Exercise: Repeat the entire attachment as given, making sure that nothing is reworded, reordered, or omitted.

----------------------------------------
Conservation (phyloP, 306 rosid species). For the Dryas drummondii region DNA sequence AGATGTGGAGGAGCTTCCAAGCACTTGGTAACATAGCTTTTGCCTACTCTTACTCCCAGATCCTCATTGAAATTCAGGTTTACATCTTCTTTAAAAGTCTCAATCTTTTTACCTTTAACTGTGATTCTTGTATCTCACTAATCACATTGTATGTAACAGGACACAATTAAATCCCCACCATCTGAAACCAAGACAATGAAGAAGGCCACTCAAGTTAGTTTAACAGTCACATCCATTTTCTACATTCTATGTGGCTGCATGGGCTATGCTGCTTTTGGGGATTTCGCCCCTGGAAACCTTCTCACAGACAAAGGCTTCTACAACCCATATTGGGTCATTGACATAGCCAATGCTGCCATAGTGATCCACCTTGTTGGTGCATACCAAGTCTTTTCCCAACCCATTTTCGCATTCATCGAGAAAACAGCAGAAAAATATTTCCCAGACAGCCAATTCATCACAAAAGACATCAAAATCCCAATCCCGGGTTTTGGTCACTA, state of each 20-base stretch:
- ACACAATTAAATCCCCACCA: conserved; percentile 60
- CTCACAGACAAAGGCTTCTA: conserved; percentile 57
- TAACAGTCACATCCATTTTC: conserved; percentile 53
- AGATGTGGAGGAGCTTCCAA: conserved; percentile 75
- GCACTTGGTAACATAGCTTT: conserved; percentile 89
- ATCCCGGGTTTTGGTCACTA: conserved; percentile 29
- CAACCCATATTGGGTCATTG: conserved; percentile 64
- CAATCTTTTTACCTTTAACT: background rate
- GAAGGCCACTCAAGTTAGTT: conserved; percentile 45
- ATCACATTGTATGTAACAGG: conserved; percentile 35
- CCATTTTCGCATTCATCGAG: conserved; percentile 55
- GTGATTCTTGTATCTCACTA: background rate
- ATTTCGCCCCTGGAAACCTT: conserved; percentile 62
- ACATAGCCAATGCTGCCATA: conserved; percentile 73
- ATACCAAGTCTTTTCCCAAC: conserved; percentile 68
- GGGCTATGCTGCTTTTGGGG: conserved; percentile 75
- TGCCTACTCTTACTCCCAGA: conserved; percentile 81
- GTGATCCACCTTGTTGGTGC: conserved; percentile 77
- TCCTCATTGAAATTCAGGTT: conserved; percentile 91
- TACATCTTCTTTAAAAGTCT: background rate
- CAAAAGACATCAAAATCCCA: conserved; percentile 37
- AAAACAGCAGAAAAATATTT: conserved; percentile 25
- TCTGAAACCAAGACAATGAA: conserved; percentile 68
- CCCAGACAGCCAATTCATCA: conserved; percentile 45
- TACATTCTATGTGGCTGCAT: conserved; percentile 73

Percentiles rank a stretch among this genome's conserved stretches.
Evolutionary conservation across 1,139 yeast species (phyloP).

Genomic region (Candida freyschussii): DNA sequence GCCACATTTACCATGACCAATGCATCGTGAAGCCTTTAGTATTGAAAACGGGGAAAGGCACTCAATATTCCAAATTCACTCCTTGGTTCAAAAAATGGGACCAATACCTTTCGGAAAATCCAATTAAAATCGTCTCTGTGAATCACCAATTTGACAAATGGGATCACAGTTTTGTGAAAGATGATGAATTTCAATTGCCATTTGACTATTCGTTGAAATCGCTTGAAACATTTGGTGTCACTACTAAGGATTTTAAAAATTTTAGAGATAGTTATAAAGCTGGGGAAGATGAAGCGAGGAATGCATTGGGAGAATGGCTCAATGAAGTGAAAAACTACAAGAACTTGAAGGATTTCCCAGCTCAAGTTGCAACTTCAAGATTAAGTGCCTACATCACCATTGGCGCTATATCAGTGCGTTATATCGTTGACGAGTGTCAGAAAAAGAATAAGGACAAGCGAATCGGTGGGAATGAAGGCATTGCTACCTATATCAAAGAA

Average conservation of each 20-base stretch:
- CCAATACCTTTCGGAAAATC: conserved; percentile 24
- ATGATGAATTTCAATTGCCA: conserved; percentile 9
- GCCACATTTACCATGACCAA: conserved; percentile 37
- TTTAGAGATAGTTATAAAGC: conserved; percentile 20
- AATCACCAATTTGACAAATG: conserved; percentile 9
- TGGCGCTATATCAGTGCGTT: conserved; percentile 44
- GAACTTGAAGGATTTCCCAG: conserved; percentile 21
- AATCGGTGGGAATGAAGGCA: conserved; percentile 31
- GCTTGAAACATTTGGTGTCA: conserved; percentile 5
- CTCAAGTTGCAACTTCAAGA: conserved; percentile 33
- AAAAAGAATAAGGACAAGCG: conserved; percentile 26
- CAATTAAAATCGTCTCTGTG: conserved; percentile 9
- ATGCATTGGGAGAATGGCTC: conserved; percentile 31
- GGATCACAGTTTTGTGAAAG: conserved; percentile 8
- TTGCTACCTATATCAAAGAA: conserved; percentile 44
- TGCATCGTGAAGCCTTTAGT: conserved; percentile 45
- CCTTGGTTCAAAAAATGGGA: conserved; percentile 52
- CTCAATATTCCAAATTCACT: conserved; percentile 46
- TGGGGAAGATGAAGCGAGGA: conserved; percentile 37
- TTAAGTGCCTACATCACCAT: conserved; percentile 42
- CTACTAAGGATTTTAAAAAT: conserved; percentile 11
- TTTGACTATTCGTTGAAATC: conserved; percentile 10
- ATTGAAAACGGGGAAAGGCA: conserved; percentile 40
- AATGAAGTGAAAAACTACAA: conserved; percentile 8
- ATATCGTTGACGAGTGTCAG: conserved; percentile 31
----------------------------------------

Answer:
Conservation (phyloP, 306 rosid species). For the Dryas drummondii region DNA sequence AGATGTGGAGGAGCTTCCAAGCACTTGGTAACATAGCTTTTGCCTACTCTTACTCCCAGATCCTCATTGAAATTCAGGTTTACATCTTCTTTAAAAGTCTCAATCTTTTTACCTTTAACTGTGATTCTTGTATCTCACTAATCACATTGTATGTAACAGGACACAATTAAATCCCCACCATCTGAAACCAAGACAATGAAGAAGGCCACTCAAGTTAGTTTAACAGTCACATCCATTTTCTACATTCTATGTGGCTGCATGGGCTATGCTGCTTTTGGGGATTTCGCCCCTGGAAACCTTCTCACAGACAAAGGCTTCTACAACCCATATTGGGTCATTGACATAGCCAATGCTGCCATAGTGATCCACCTTGTTGGTGCATACCAAGTCTTTTCCCAACCCATTTTCGCATTCATCGAGAAAACAGCAGAAAAATATTTCCCAGACAGCCAATTCATCACAAAAGACATCAAAATCCCAATCCCGGGTTTTGGTCACTA, state of each 20-base stretch:
- ACACAATTAAATCCCCACCA: conserved; percentile 60
- CTCACAGACAAAGGCTTCTA: conserved; percentile 57
- TAACAGTCACATCCATTTTC: conserved; percentile 53
- AGATGTGGAGGAGCTTCCAA: conserved; percentile 75
- GCACTTGGTAACATAGCTTT: conserved; percentile 89
- ATCCCGGGTTTTGGTCACTA: conserved; percentile 29
- CAACCCATATTGGGTCATTG: conserved; percentile 64
- CAATCTTTTTACCTTTAACT: background rate
- GAAGGCCACTCAAGTTAGTT: conserved; percentile 45
- ATCACATTGTATGTAACAGG: conserved; percentile 35
- CCATTTTCGCATTCATCGAG: conserved; percentile 55
- GTGATTCTTGTATCTCACTA: background rate
- ATTTCGCCCCTGGAAACCTT: conserved; percentile 62
- ACATAGCCAATGCTGCCATA: conserved; percentile 73
- ATACCAAGTCTTTTCCCAAC: conserved; percentile 68
- GGGCTATGCTGCTTTTGGGG: conserved; percentile 75
- TGCCTACTCTTACTCCCAGA: conserved; percentile 81
- GTGATCCACCTTGTTGGTGC: conserved; percentile 77
- TCCTCATTGAAATTCAGGTT: conserved; percentile 91
- TACATCTTCTTTAAAAGTCT: background rate
- CAAAAGACATCAAAATCCCA: conserved; percentile 37
- AAAACAGCAGAAAAATATTT: conserved; percentile 25
- TCTGAAACCAAGACAATGAA: conserved; percentile 68
- CCCAGACAGCCAATTCATCA: conserved; percentile 45
- TACATTCTATGTGGCTGCAT: conserved; percentile 73

Percentiles rank a stretch among this genome's conserved stretches.
Evolutionary conservation across 1,139 yeast species (phyloP).

Genomic region (Candida freyschussii): DNA sequence GCCACATTTACCATGACCAATGCATCGTGAAGCCTTTAGTATTGAAAACGGGGAAAGGCACTCAATATTCCAAATTCACTCCTTGGTTCAAAAAATGGGACCAATACCTTTCGGAAAATCCAATTAAAATCGTCTCTGTGAATCACCAATTTGACAAATGGGATCACAGTTTTGTGAAAGATGATGAATTTCAATTGCCATTTGACTATTCGTTGAAATCGCTTGAAACATTTGGTGTCACTACTAAGGATTTTAAAAATTTTAGAGATAGTTATAAAGCTGGGGAAGATGAAGCGAGGAATGCATTGGGAGAATGGCTCAATGAAGTGAAAAACTACAAGAACTTGAAGGATTTCCCAGCTCAAGTTGCAACTTCAAGATTAAGTGCCTACATCACCATTGGCGCTATATCAGTGCGTTATATCGTTGACGAGTGTCAGAAAAAGAATAAGGACAAGCGAATCGGTGGGAATGAAGGCATTGCTACCTATATCAAAGAA

Average conservation of each 20-base stretch:
- CCAATACCTTTCGGAAAATC: conserved; percentile 24
- ATGATGAATTTCAATTGCCA: conserved; percentile 9
- GCCACATTTACCATGACCAA: conserved; percentile 37
- TTTAGAGATAGTTATAAAGC: conserved; percentile 20
- AATCACCAATTTGACAAATG: conserved; percentile 9
- TGGCGCTATATCAGTGCGTT: conserved; percentile 44
- GAACTTGAAGGATTTCCCAG: conserved; percentile 21
- AATCGGTGGGAATGAAGGCA: conserved; percentile 31
- GCTTGAAACATTTGGTGTCA: conserved; percentile 5
- CTCAAGTTGCAACTTCAAGA: conserved; percentile 33
- AAAAAGAATAAGGACAAGCG: conserved; percentile 26
- CAATTAAAATCGTCTCTGTG: conserved; percentile 9
- ATGCATTGGGAGAATGGCTC: conserved; percentile 31
- GGATCACAGTTTTGTGAAAG: conserved; percentile 8
- TTGCTACCTATATCAAAGAA: conserved; percentile 44
- TGCATCGTGAAGCCTTTAGT: conserved; percentile 45
- CCTTGGTTCAAAAAATGGGA: conserved; percentile 52
- CTCAATATTCCAAATTCACT: conserved; percentile 46
- TGGGGAAGATGAAGCGAGGA: conserved; percentile 37
- TTAAGTGCCTACATCACCAT: conserved; percentile 42
- CTACTAAGGATTTTAAAAAT: conserved; percentile 11
- TTTGACTATTCGTTGAAATC: conserved; percentile 10
- ATTGAAAACGGGGAAAGGCA: conserved; percentile 40
- AATGAAGTGAAAAACTACAA: conserved; percentile 8
- ATATCGTTGACGAGTGTCAG: conserved; percentile 31